Penguins are a diverse species and are part of the bird family. There are 17 to 19 species of penguins and most of them live primarily in the Southern Hemisphere. Many people think that there are more penguin species around the world. The reason for this is that there are nicknames given to a couple of penguin species in which people confuse them as completely different species. Eight most iconic species of penguins live in Antarctica and its nearby islands. Additionally, these eight penguin species can be found in the sub-Antarctic archipelagos of South Georgia and Falklands.
Three of the eight penguin species (Chinstrap, Macaroni, and Gentoo) live in both northern Antarctica and the sub-Antarctic islands while another three (rockhoppers, Megallanics, and kings) can be found in the sub-Antarctic. The other two penguin species live exclusively on the Antarctic Continent and they are the Adélie penguins and emperor penguins.
Even though penguins are part of the bird family, they do not have wings, meaning that they cannot fly. However, they do have flippers which makes them expert swimmers and divers. They are also to waddle upright through snowy conditions or slide on their bellies for extra speed. Some species of penguins can reach 15 miles per hour while swimming.
Expedition to Antarctica
Eddie Gault, an Australian expeditioner, decided to go to Antarctica and record the wildlife there. He decided to visit Auster Rookery, a famous breeding ground for Emperor penguins.
Auster Rookery is located about 4 miles northeast of Auster Islands. This site is characterized by lots of icebergs that are balancing on a shallow sea found in the area. It is located near the Mawson Station which is an Australian research station. One researcher from the station described Auster Rookery as an iceberg alleyway because some icebergs were larger than city buildings. It was almost as if he was walking through a canyon of icebergs and in the middle, rows of emperor penguins traveling in a single file.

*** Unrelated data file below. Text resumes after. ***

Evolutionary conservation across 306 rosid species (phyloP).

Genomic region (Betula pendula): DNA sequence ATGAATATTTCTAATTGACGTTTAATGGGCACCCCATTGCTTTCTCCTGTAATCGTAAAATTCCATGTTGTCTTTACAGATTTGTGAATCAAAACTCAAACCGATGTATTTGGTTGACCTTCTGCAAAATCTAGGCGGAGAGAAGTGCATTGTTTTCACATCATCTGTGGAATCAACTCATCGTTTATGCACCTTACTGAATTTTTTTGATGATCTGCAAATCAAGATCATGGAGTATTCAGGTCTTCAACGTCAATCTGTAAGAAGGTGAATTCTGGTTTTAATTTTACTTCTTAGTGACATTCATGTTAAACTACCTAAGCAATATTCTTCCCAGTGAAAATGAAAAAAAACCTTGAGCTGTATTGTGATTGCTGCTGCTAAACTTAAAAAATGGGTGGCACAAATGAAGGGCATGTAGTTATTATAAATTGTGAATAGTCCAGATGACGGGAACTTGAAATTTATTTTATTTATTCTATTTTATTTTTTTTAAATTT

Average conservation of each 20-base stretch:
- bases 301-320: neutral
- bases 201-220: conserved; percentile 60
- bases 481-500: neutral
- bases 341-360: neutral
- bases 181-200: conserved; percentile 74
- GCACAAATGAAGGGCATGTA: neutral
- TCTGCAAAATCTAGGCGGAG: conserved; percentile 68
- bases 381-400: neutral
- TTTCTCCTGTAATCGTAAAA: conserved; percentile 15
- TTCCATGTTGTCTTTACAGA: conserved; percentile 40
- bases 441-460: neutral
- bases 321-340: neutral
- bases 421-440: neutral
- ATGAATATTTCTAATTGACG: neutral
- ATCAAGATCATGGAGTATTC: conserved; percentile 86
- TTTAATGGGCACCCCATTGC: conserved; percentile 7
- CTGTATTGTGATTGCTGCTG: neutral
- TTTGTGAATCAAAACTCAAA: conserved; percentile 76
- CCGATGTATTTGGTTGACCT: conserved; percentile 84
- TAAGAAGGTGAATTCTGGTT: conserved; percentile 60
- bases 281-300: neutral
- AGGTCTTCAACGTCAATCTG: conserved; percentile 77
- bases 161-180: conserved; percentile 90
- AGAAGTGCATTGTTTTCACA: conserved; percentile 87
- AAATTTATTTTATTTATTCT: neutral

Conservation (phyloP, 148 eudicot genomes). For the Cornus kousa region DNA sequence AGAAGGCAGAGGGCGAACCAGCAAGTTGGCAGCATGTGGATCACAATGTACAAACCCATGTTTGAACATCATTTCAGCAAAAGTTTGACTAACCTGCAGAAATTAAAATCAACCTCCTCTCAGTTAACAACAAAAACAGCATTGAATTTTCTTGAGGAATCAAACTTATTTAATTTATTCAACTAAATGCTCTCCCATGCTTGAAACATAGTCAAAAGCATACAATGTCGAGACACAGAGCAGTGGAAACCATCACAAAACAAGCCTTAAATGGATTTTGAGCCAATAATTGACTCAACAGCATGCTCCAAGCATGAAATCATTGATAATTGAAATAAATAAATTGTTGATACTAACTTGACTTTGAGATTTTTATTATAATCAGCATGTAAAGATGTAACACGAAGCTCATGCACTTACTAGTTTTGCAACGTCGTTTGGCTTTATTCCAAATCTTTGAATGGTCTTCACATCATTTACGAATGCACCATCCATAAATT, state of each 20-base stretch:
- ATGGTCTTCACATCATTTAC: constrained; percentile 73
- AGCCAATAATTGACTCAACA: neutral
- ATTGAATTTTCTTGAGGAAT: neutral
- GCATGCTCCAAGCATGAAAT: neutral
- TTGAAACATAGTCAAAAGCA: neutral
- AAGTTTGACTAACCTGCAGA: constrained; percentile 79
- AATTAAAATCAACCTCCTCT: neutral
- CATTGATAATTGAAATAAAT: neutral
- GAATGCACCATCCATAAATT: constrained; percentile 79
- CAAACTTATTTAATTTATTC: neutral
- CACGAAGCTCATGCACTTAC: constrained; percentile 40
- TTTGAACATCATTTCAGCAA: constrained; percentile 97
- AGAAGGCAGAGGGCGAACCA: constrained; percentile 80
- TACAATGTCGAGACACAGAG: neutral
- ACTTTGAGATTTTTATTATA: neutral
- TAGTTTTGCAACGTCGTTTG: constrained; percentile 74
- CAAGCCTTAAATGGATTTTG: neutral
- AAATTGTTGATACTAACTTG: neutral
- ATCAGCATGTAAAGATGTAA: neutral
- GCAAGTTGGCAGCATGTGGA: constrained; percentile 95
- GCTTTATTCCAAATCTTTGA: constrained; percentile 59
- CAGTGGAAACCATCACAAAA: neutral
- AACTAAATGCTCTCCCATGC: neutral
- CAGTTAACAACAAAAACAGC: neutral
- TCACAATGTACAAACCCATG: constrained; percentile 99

Because Gault wanted to take photos of the Emperor penguins, their breeding ground was the perfect place. He placed the camera on the ground and left it. A group of curious penguins waddled over to the camera to see what it is.
The video shows the feet of the penguins approaching the camera until they finally knock it over. While the camera is filming the sky, you will see the face of a penguin appearing with another one joining quickly. This can only be categorized as an animal doing a human-like activity, almost as if both penguins were trying to take a selfie.
Emperor penguins are the most symbolic of its species most likely because they are the largest. They can grow to be 48 inches (122cm) tall and usually weight 49-99 pounds (22-45kg). This penguin species can only be found in Antarctica in places like the Ross Sea and Weddell regions, especially Snow Hill Island.
The penguin species feeds on fish, squid, and crustaceans and they rarely travel north to the sub-Antarctic region.
What’s unique about the emperor penguin is that they are the only ones from its species (or birds) in the Antarctic that breed during winter. This results in baby emperor penguins to be born during the summer (end of July to the middle of August). However, they aren’t able to explore the sea alone until January. An emperor penguin can live from 15 to 20 years in the wild.
Huddling during the cold winters is normal for the penguins to conserve their warmth. Temperatures during the winter can reach -58 degrees Fahrenheit (-50 Celsius) and less while the winds reach speeds up to 124 mph (200kph). The penguins are so well coordinated that they will take turns and either spend time in the warmth of the circle or go out to the colder areas to warm the others.
Compared to other penguin species, emperor penguins are the ones that can dive the deepest and stay the longest underwater. They reach 700 feet underwater and stay up to 18 minutes. Even though the species’ survival rate is high, out of all of its family, it’s the least common penguin. About 220,000 breeding pairs exist to this day.